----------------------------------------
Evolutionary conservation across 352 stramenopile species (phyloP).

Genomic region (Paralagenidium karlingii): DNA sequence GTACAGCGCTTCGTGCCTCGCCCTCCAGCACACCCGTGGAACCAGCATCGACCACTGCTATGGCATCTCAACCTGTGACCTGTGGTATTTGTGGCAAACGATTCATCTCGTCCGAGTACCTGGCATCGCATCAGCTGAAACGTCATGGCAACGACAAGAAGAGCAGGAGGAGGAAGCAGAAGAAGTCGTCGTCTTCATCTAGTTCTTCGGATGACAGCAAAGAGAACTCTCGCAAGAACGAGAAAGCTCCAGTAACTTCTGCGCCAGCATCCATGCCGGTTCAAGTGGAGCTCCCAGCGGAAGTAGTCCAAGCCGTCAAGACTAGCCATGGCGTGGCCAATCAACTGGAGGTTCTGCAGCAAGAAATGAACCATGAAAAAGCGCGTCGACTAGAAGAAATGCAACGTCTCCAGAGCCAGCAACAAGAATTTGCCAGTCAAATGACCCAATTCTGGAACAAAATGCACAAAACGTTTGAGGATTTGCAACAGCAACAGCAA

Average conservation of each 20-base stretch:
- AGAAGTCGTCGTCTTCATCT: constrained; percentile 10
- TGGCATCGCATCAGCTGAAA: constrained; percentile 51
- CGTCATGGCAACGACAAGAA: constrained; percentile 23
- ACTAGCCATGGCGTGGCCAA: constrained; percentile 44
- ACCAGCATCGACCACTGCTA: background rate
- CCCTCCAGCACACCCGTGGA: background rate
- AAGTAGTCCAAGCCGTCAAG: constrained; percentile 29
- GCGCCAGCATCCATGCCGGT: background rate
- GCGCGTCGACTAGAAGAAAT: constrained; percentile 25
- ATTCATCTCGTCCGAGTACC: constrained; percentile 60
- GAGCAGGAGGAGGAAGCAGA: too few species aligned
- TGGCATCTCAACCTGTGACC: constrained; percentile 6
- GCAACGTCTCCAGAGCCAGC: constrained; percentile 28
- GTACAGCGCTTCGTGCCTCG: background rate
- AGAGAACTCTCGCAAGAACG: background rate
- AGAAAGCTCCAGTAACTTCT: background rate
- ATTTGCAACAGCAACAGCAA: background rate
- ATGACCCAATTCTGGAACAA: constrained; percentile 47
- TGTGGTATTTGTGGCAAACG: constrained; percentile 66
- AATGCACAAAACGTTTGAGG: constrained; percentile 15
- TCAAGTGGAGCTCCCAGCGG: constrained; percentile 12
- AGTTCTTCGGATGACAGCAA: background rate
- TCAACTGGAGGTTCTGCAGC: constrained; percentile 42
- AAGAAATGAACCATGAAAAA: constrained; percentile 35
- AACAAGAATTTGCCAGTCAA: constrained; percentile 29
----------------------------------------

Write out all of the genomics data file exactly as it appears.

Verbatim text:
Evolutionary conservation across 352 stramenopile species (phyloP).

Genomic region (Paralagenidium karlingii): DNA sequence GTACAGCGCTTCGTGCCTCGCCCTCCAGCACACCCGTGGAACCAGCATCGACCACTGCTATGGCATCTCAACCTGTGACCTGTGGTATTTGTGGCAAACGATTCATCTCGTCCGAGTACCTGGCATCGCATCAGCTGAAACGTCATGGCAACGACAAGAAGAGCAGGAGGAGGAAGCAGAAGAAGTCGTCGTCTTCATCTAGTTCTTCGGATGACAGCAAAGAGAACTCTCGCAAGAACGAGAAAGCTCCAGTAACTTCTGCGCCAGCATCCATGCCGGTTCAAGTGGAGCTCCCAGCGGAAGTAGTCCAAGCCGTCAAGACTAGCCATGGCGTGGCCAATCAACTGGAGGTTCTGCAGCAAGAAATGAACCATGAAAAAGCGCGTCGACTAGAAGAAATGCAACGTCTCCAGAGCCAGCAACAAGAATTTGCCAGTCAAATGACCCAATTCTGGAACAAAATGCACAAAACGTTTGAGGATTTGCAACAGCAACAGCAA

Average conservation of each 20-base stretch:
- AGAAGTCGTCGTCTTCATCT: constrained; percentile 10
- TGGCATCGCATCAGCTGAAA: constrained; percentile 51
- CGTCATGGCAACGACAAGAA: constrained; percentile 23
- ACTAGCCATGGCGTGGCCAA: constrained; percentile 44
- ACCAGCATCGACCACTGCTA: background rate
- CCCTCCAGCACACCCGTGGA: background rate
- AAGTAGTCCAAGCCGTCAAG: constrained; percentile 29
- GCGCCAGCATCCATGCCGGT: background rate
- GCGCGTCGACTAGAAGAAAT: constrained; percentile 25
- ATTCATCTCGTCCGAGTACC: constrained; percentile 60
- GAGCAGGAGGAGGAAGCAGA: too few species aligned
- TGGCATCTCAACCTGTGACC: constrained; percentile 6
- GCAACGTCTCCAGAGCCAGC: constrained; percentile 28
- GTACAGCGCTTCGTGCCTCG: background rate
- AGAGAACTCTCGCAAGAACG: background rate
- AGAAAGCTCCAGTAACTTCT: background rate
- ATTTGCAACAGCAACAGCAA: background rate
- ATGACCCAATTCTGGAACAA: constrained; percentile 47
- TGTGGTATTTGTGGCAAACG: constrained; percentile 66
- AATGCACAAAACGTTTGAGG: constrained; percentile 15
- TCAAGTGGAGCTCCCAGCGG: constrained; percentile 12
- AGTTCTTCGGATGACAGCAA: background rate
- TCAACTGGAGGTTCTGCAGC: constrained; percentile 42
- AAGAAATGAACCATGAAAAA: constrained; percentile 35
- AACAAGAATTTGCCAGTCAA: constrained; percentile 29